Moody’s downgrades Israel’s credit rating on war risks; outlook negative


Moody’s downgraded Israel’s credit rating on Friday, citing material political and fiscal risks for the country from its war with the Palestinian militant group Hamas.

The impact of the conflict raises political risk and weakens Israel’s executive and legislative institutions, and its fiscal strength for the foreseeable future, said Moody’s, which had begun the review for a downgrade on Oct. 19.

The country’s rating was cut to “A2,” which is five notches above investment grade, while its credit outlook was kept at negative by Moody’s, meaning a further downgrade is possible.

The war between Israel and Hamas, which has raged since Oct. 7, is the latest in a conflict between Israelis and Palestinians that has rumbled on for seven decades and destabilized the Middle East.

“While fighting in Gaza may diminish in intensity or pause, there is currently no agreement to end the hostilities durably and no agreement on a longer-term plan that would fully restore and eventually strengthen security for Israel,” Moody’s said in a statement, opens new tab on Friday.

The agency expects Israel’s debt burden to be “materially higher” than projected before the conflict and defense spending to be nearly double the level of 2022 by the end of this year in its baseline scenario.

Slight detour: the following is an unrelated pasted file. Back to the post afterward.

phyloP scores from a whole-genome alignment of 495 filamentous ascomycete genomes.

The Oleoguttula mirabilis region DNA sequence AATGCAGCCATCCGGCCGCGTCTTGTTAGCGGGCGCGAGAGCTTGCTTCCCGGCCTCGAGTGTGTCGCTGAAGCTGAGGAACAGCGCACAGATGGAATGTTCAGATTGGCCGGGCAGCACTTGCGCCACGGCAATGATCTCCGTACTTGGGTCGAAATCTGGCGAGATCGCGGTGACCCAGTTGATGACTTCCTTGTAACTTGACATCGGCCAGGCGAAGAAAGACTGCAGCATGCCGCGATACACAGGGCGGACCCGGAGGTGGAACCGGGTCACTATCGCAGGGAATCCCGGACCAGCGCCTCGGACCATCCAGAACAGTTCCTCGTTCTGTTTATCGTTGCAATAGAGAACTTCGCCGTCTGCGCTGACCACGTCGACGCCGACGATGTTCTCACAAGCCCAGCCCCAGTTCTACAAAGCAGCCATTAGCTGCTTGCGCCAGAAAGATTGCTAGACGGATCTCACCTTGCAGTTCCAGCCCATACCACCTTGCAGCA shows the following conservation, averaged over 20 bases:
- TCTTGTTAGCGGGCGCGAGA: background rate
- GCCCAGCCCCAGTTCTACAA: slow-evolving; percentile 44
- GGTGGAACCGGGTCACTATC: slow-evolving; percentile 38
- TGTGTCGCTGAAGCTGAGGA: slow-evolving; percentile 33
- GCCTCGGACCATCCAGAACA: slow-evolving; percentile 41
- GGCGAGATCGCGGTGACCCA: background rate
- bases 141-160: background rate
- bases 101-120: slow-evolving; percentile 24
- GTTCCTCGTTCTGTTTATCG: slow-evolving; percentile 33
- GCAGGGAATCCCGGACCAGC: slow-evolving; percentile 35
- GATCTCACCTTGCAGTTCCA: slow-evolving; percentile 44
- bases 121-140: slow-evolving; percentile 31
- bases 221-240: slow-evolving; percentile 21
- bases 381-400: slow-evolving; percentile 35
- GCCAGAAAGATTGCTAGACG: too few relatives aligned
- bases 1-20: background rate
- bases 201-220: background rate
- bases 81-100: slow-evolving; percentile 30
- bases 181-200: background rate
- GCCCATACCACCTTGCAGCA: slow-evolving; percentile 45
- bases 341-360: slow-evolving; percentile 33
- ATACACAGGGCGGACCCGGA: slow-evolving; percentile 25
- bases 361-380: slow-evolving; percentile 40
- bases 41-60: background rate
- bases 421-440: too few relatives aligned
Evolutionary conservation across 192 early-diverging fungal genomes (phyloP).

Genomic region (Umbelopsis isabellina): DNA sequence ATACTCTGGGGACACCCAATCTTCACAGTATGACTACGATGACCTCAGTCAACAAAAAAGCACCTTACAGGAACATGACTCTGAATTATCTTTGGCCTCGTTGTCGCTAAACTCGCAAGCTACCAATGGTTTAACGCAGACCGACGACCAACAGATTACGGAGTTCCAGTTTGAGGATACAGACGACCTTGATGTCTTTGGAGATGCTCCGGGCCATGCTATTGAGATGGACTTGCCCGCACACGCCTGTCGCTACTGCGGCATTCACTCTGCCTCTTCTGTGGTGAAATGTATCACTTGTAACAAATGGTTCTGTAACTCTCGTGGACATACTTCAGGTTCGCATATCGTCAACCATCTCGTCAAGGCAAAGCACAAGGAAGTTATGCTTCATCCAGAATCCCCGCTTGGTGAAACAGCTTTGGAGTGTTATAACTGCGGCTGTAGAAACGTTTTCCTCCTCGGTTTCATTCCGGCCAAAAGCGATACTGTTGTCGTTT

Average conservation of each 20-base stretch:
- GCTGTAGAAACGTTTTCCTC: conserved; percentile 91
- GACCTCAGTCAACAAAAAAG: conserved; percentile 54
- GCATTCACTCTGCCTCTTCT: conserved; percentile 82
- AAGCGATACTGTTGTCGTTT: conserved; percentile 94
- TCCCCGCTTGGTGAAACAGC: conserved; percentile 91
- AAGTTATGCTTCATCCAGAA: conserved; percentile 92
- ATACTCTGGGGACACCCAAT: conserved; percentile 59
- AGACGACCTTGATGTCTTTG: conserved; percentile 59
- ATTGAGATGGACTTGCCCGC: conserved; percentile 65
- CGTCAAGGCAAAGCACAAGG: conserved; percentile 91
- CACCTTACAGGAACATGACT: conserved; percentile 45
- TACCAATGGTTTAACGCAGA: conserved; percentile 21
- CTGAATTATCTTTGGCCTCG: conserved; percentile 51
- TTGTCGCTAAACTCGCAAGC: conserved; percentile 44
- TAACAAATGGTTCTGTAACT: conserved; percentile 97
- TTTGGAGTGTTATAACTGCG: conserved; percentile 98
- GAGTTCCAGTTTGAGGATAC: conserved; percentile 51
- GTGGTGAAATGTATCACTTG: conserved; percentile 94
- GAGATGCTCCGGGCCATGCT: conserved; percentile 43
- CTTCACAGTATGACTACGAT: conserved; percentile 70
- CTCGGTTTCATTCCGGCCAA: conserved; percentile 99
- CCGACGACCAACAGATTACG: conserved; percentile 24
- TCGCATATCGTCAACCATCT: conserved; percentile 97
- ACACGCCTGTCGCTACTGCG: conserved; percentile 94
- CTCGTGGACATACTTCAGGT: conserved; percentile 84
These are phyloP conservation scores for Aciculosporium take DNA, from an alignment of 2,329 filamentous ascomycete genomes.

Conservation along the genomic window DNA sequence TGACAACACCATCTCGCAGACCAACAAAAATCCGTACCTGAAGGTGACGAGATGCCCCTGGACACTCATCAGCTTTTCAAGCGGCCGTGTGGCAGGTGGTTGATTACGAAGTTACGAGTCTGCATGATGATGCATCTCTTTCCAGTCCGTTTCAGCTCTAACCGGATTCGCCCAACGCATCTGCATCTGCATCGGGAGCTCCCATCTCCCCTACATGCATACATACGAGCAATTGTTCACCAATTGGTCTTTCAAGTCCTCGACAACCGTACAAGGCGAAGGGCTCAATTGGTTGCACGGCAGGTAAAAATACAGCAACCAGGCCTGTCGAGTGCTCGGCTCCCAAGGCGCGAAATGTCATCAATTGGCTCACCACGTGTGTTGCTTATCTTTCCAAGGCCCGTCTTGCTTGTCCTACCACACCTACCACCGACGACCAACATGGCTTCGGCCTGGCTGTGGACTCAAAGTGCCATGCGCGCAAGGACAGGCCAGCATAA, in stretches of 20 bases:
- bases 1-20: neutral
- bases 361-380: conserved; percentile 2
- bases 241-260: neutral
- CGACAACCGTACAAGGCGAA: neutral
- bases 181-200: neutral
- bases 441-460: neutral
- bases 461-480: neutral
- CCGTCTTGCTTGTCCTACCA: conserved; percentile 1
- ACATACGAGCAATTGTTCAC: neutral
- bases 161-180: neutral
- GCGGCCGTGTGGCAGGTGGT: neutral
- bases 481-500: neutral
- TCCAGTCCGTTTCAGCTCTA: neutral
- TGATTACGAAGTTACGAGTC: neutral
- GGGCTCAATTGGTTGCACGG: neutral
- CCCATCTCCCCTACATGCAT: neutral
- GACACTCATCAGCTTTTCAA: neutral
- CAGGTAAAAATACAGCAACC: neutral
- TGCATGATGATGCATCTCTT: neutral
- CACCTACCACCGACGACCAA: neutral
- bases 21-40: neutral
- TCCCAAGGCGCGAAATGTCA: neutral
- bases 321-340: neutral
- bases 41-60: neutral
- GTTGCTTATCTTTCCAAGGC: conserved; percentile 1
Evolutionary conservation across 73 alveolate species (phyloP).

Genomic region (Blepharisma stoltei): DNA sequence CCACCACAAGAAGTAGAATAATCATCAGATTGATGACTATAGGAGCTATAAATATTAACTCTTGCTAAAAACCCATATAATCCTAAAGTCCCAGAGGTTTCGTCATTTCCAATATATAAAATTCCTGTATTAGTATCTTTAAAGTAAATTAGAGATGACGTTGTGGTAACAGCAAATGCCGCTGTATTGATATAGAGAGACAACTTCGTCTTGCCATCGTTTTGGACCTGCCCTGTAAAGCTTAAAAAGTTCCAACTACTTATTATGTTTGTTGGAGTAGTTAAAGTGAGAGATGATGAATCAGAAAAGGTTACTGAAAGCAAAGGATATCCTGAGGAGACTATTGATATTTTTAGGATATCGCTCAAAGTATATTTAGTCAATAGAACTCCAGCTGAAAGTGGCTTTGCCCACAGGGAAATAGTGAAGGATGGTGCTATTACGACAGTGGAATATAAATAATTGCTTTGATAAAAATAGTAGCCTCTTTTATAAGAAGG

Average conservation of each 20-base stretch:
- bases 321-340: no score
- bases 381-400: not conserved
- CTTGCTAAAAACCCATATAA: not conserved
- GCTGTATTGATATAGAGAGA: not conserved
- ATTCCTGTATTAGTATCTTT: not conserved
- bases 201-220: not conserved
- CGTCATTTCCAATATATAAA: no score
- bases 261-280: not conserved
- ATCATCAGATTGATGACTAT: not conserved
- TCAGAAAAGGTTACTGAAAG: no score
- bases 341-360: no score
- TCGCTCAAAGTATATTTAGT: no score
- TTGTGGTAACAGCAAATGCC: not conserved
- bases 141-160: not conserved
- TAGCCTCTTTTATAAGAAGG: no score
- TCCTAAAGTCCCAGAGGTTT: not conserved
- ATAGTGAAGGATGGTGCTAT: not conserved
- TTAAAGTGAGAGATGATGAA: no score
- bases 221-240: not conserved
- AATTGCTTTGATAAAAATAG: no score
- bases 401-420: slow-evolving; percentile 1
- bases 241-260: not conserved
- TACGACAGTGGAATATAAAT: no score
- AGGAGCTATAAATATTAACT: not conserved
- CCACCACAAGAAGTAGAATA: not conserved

Israel has carried out an air and land offensive on the Gaza coastal strip after Hamas militants killed 1,200 people and took 253 hostages.

Gaza’s health ministry says at least 28,064 Palestinians have been confirmed killed, with thousands more feared buried under rubble.

There has been one truce to date, lasting a week at the end of November.

“While there are currently negotiations underway to secure the release of the hostages against a temporary ceasefire and more humanitarian aid into Gaza, there is no clarity on the likelihood, time frame and durability of such an agreement,” Moody’s said.

Israeli forces geared up on Friday for a ground assault on Hamas in the southern Gaza city of Rafah after Prime Minister Benjamin Netanyahu earlier rejected Hamas’ latest offer for a ceasefire and return of hostages held in the Gaza Strip.

More than a million people driven southwards by the Israeli bombing of Gaza are packed into Rafah and surrounding areas.

U.S. President Joe Biden has called Israel’s response to the Hamas attacks “over the top”, and the United Nations has said Palestinian civilians in Rafah needed to be protected.

Egypt has warned Israel through Western diplomats that it could scrap the 1979 peace treaty if Tel Aviv forces Palestinians out of Rafah into Sinai.




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